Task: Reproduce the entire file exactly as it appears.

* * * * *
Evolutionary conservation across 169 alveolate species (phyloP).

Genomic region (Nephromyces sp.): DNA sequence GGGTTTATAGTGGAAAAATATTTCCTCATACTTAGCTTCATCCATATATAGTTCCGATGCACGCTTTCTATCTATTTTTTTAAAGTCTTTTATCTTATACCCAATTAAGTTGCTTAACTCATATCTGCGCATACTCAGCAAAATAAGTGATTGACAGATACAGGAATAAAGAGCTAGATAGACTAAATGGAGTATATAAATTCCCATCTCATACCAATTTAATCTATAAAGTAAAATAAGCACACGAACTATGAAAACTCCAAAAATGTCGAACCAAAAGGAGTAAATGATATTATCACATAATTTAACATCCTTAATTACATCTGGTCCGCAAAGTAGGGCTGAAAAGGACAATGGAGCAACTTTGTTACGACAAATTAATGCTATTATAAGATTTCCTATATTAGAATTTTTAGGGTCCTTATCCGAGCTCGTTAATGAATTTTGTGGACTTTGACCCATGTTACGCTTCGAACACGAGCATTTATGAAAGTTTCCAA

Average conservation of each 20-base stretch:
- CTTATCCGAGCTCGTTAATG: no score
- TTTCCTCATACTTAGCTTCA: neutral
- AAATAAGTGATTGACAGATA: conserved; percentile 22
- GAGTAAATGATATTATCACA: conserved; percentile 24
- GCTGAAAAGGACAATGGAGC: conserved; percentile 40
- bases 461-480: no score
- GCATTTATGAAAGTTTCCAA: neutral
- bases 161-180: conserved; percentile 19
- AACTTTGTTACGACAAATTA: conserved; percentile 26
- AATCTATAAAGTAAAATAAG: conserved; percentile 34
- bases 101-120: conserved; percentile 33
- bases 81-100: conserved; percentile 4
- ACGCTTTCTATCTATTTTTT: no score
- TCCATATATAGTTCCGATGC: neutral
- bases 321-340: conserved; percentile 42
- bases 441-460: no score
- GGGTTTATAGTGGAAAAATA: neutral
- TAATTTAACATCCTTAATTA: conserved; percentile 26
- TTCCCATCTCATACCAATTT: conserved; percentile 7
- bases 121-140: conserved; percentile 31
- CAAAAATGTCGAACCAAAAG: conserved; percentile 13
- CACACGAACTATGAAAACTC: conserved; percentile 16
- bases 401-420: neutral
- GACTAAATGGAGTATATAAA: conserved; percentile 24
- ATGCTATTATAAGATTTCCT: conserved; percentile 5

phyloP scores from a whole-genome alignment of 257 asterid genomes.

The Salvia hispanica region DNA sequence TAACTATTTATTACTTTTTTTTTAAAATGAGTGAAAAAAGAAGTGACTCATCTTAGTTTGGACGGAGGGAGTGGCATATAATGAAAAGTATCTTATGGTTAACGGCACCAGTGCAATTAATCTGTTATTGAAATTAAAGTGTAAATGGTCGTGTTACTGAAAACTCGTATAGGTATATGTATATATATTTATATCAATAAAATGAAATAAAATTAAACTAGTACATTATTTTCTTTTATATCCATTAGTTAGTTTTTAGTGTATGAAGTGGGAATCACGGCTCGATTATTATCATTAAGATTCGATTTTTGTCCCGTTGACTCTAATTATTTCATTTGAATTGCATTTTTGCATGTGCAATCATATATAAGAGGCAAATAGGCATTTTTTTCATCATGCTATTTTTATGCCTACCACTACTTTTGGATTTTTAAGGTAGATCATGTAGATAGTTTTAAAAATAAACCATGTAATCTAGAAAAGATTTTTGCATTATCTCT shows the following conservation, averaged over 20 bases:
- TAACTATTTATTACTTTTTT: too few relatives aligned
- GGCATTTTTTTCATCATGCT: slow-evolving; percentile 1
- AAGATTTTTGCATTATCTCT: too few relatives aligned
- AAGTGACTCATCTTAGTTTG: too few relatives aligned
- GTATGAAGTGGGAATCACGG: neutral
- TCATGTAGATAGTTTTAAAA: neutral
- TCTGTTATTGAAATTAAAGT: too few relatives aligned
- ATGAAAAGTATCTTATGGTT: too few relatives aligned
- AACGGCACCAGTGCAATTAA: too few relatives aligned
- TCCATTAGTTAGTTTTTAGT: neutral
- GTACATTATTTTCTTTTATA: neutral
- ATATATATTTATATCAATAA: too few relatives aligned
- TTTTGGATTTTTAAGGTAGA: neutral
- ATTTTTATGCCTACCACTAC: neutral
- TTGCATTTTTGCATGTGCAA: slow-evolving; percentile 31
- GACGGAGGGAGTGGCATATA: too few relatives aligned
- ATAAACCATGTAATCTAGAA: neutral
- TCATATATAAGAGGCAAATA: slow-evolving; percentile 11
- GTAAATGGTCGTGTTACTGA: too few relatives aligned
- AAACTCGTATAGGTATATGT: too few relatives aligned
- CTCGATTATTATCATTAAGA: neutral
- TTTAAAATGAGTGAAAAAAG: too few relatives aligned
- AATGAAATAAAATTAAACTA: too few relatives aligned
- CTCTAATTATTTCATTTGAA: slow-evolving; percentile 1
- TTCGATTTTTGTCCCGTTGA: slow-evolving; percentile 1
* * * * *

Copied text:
Evolutionary conservation across 169 alveolate species (phyloP).

Genomic region (Nephromyces sp.): DNA sequence GGGTTTATAGTGGAAAAATATTTCCTCATACTTAGCTTCATCCATATATAGTTCCGATGCACGCTTTCTATCTATTTTTTTAAAGTCTTTTATCTTATACCCAATTAAGTTGCTTAACTCATATCTGCGCATACTCAGCAAAATAAGTGATTGACAGATACAGGAATAAAGAGCTAGATAGACTAAATGGAGTATATAAATTCCCATCTCATACCAATTTAATCTATAAAGTAAAATAAGCACACGAACTATGAAAACTCCAAAAATGTCGAACCAAAAGGAGTAAATGATATTATCACATAATTTAACATCCTTAATTACATCTGGTCCGCAAAGTAGGGCTGAAAAGGACAATGGAGCAACTTTGTTACGACAAATTAATGCTATTATAAGATTTCCTATATTAGAATTTTTAGGGTCCTTATCCGAGCTCGTTAATGAATTTTGTGGACTTTGACCCATGTTACGCTTCGAACACGAGCATTTATGAAAGTTTCCAA

Average conservation of each 20-base stretch:
- CTTATCCGAGCTCGTTAATG: no score
- TTTCCTCATACTTAGCTTCA: neutral
- AAATAAGTGATTGACAGATA: conserved; percentile 22
- GAGTAAATGATATTATCACA: conserved; percentile 24
- GCTGAAAAGGACAATGGAGC: conserved; percentile 40
- bases 461-480: no score
- GCATTTATGAAAGTTTCCAA: neutral
- bases 161-180: conserved; percentile 19
- AACTTTGTTACGACAAATTA: conserved; percentile 26
- AATCTATAAAGTAAAATAAG: conserved; percentile 34
- bases 101-120: conserved; percentile 33
- bases 81-100: conserved; percentile 4
- ACGCTTTCTATCTATTTTTT: no score
- TCCATATATAGTTCCGATGC: neutral
- bases 321-340: conserved; percentile 42
- bases 441-460: no score
- GGGTTTATAGTGGAAAAATA: neutral
- TAATTTAACATCCTTAATTA: conserved; percentile 26
- TTCCCATCTCATACCAATTT: conserved; percentile 7
- bases 121-140: conserved; percentile 31
- CAAAAATGTCGAACCAAAAG: conserved; percentile 13
- CACACGAACTATGAAAACTC: conserved; percentile 16
- bases 401-420: neutral
- GACTAAATGGAGTATATAAA: conserved; percentile 24
- ATGCTATTATAAGATTTCCT: conserved; percentile 5

phyloP scores from a whole-genome alignment of 257 asterid genomes.

The Salvia hispanica region DNA sequence TAACTATTTATTACTTTTTTTTTAAAATGAGTGAAAAAAGAAGTGACTCATCTTAGTTTGGACGGAGGGAGTGGCATATAATGAAAAGTATCTTATGGTTAACGGCACCAGTGCAATTAATCTGTTATTGAAATTAAAGTGTAAATGGTCGTGTTACTGAAAACTCGTATAGGTATATGTATATATATTTATATCAATAAAATGAAATAAAATTAAACTAGTACATTATTTTCTTTTATATCCATTAGTTAGTTTTTAGTGTATGAAGTGGGAATCACGGCTCGATTATTATCATTAAGATTCGATTTTTGTCCCGTTGACTCTAATTATTTCATTTGAATTGCATTTTTGCATGTGCAATCATATATAAGAGGCAAATAGGCATTTTTTTCATCATGCTATTTTTATGCCTACCACTACTTTTGGATTTTTAAGGTAGATCATGTAGATAGTTTTAAAAATAAACCATGTAATCTAGAAAAGATTTTTGCATTATCTCT shows the following conservation, averaged over 20 bases:
- TAACTATTTATTACTTTTTT: too few relatives aligned
- GGCATTTTTTTCATCATGCT: slow-evolving; percentile 1
- AAGATTTTTGCATTATCTCT: too few relatives aligned
- AAGTGACTCATCTTAGTTTG: too few relatives aligned
- GTATGAAGTGGGAATCACGG: neutral
- TCATGTAGATAGTTTTAAAA: neutral
- TCTGTTATTGAAATTAAAGT: too few relatives aligned
- ATGAAAAGTATCTTATGGTT: too few relatives aligned
- AACGGCACCAGTGCAATTAA: too few relatives aligned
- TCCATTAGTTAGTTTTTAGT: neutral
- GTACATTATTTTCTTTTATA: neutral
- ATATATATTTATATCAATAA: too few relatives aligned
- TTTTGGATTTTTAAGGTAGA: neutral
- ATTTTTATGCCTACCACTAC: neutral
- TTGCATTTTTGCATGTGCAA: slow-evolving; percentile 31
- GACGGAGGGAGTGGCATATA: too few relatives aligned
- ATAAACCATGTAATCTAGAA: neutral
- TCATATATAAGAGGCAAATA: slow-evolving; percentile 11
- GTAAATGGTCGTGTTACTGA: too few relatives aligned
- AAACTCGTATAGGTATATGT: too few relatives aligned
- CTCGATTATTATCATTAAGA: neutral
- TTTAAAATGAGTGAAAAAAG: too few relatives aligned
- AATGAAATAAAATTAAACTA: too few relatives aligned
- CTCTAATTATTTCATTTGAA: slow-evolving; percentile 1
- TTCGATTTTTGTCCCGTTGA: slow-evolving; percentile 1